Martha Collins, Jim Daniels, Debra Kang Dean, Luis Alberto Urrea, among many others.
What do you try to teach your students (substitute reader or others) about writing?
I tell my students that they are going to learn one thing and I will teach it to them in one minute.
The rest of the semester is trying to figure out how to do this, argue with it, own it: specific is terrific.
This doesn't mean you can't use abstracts, but how to use them well (Stevens! for example). I also ask them to
define for themselves the differences between private writing and public writing: why are they seeking a readership?
What are the cosmic implications of the personal and vice versa? Reading is central to my teaching of creative writing courses;
this semester students had to write 8 imitation poems based on assigned 20th century poets. We read other people's work aloud,
do mock translations from languages the students don't speak, and-if the class gets along-write parodies of each other's work.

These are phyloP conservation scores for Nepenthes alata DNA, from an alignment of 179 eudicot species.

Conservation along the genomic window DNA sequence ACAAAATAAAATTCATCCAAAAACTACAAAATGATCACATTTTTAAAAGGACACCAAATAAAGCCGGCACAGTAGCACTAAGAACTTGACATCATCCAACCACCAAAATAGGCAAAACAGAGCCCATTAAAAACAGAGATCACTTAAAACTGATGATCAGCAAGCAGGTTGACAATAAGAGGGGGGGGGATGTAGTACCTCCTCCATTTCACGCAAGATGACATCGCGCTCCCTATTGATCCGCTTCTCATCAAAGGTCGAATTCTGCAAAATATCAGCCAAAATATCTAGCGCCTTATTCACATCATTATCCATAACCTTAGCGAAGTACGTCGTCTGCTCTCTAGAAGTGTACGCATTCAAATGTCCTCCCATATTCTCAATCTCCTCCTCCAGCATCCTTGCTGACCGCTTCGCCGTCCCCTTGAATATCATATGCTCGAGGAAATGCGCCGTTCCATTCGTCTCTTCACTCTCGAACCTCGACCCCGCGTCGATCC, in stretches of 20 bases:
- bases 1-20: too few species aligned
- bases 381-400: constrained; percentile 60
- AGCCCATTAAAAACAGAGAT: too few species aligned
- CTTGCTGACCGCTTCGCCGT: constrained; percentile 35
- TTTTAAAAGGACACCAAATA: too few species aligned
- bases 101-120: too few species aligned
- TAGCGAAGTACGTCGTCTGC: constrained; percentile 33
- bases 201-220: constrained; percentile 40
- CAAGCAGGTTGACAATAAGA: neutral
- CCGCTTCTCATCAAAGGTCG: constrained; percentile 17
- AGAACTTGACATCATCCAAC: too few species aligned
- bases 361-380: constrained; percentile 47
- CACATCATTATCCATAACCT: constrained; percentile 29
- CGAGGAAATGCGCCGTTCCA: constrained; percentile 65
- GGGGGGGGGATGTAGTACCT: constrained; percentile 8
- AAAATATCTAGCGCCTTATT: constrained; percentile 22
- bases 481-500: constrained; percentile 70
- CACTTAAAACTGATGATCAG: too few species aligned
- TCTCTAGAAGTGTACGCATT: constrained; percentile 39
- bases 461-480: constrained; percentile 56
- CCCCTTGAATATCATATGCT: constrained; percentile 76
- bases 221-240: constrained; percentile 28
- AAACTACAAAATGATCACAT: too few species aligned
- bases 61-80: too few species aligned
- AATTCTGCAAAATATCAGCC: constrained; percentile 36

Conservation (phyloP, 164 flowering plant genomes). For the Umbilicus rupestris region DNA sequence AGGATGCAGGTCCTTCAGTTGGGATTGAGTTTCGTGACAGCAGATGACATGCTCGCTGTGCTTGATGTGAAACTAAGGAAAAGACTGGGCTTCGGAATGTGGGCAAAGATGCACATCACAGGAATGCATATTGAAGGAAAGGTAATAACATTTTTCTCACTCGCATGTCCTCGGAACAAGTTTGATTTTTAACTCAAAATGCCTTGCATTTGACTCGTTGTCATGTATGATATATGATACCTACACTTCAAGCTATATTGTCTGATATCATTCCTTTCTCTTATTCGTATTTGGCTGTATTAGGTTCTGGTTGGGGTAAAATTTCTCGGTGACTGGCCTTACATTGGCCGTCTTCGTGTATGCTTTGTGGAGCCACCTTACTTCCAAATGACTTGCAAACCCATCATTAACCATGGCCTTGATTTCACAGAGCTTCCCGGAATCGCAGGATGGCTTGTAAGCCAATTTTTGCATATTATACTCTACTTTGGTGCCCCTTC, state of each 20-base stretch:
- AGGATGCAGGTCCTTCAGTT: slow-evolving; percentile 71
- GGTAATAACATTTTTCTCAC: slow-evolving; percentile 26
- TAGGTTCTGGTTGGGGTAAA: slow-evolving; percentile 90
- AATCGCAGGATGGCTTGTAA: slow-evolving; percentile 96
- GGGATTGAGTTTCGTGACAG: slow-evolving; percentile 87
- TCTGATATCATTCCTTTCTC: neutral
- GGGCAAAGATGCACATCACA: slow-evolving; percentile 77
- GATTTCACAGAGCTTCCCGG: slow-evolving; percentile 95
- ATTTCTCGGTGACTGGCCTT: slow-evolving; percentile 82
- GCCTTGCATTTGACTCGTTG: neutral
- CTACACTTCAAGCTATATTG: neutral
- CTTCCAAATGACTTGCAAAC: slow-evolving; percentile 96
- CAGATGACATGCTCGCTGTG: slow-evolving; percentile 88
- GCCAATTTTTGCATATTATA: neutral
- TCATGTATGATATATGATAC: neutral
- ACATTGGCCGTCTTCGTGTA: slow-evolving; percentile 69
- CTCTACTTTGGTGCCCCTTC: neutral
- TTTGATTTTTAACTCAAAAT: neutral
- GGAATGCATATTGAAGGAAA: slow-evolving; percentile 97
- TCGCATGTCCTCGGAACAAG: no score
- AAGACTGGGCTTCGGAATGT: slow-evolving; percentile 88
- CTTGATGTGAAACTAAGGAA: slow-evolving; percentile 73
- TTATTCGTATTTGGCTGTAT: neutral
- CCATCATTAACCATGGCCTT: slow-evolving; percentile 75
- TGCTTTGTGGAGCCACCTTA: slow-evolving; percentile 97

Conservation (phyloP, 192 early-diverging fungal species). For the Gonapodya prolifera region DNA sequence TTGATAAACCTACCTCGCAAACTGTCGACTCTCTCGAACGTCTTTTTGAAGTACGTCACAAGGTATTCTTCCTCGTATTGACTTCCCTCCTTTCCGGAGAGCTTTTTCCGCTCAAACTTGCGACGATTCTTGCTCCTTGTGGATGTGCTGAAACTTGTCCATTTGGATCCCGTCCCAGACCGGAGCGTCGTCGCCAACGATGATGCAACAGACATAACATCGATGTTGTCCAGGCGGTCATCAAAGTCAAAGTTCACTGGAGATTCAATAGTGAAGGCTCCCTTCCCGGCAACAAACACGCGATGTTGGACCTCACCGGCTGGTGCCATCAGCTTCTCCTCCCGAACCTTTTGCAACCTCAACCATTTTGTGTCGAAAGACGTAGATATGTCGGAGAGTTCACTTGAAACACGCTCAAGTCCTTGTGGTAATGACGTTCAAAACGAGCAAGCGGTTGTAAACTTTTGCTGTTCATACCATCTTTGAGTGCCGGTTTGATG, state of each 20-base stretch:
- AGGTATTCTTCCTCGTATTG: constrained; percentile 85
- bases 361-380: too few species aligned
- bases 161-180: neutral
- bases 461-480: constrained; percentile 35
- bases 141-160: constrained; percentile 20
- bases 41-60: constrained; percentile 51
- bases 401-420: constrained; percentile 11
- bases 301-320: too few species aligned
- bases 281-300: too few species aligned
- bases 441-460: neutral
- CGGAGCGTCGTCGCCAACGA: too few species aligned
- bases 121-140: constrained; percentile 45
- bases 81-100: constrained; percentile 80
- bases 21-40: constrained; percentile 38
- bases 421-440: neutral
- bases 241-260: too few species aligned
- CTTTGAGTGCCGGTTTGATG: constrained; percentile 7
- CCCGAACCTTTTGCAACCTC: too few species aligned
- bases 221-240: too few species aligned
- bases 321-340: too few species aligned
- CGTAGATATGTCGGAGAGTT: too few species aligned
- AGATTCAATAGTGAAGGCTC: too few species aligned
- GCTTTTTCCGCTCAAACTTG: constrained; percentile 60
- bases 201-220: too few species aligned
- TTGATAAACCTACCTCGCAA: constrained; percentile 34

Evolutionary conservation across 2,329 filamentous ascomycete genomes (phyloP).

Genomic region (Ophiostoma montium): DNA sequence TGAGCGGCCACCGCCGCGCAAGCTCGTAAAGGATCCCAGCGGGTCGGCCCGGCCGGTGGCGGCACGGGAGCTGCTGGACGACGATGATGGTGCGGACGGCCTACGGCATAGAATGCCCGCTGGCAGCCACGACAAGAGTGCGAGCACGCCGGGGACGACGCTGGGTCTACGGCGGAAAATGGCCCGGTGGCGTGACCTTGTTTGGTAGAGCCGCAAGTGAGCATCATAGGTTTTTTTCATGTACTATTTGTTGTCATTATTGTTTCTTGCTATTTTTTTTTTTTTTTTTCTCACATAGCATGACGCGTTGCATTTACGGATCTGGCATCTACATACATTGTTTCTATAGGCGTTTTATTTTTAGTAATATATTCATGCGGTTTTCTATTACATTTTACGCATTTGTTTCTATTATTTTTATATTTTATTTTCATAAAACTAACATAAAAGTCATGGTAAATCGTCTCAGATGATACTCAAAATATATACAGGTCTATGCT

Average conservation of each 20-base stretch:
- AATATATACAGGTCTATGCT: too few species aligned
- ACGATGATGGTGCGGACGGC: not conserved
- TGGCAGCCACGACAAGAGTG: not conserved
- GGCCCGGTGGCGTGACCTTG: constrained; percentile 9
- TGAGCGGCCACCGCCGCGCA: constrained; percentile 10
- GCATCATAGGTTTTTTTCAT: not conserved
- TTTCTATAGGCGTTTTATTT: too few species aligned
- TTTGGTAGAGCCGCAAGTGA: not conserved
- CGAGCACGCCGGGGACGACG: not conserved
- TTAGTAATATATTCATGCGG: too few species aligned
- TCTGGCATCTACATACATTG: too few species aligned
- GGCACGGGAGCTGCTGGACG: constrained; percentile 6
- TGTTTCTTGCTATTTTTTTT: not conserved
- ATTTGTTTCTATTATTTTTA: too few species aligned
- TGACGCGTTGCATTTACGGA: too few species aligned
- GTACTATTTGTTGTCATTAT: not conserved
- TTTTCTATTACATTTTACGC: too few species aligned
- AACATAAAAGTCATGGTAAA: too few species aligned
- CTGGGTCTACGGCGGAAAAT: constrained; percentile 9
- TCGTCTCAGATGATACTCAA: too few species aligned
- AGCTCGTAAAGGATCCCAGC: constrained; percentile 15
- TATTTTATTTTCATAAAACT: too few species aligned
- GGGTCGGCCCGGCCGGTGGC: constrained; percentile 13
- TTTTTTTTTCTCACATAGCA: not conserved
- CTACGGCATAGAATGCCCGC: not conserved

Often these last poems end up being tributes. My classroom is an intellectual safe space where risks must be taken.
Any last comments you would like to add?
I get more and more emails and letters from readers who have called me sly, clever, and even funny.
I try to have fun with language, complicate pop culture fluency, and play with words. At several readings,
I had to stop and tell the audience, "it's OK to laugh-please do." Richard Katrovas wrote me a book blurb that I value:
"Rane Arroyo wears his politics on one sleeve, and his ample heart on the other, as did Neruda. Unlike the great Chilean poet,
Arroyo has a wicked sense of humor…" How lovely to be wicked but not evil. I read books with great pleasure as a young boy;
it's been my goal to create similar adventures for others.
Talk about New Sins Press that you and Glenn Sheldon publish.
New Sins Press is a publisher that welcomes new and established writers. The press is open to challenging ideas with
emphases on inclusivity and craft. Past writers published through chapbook competition include: Barbara Hamby,
Richard Collins, Exia, Amy Yanity, Julie Parson-Nesbitt, Diane Williams, Thomas Vaultonberg, etc. We are currently
publishing full-length books in a time when words are dangerous.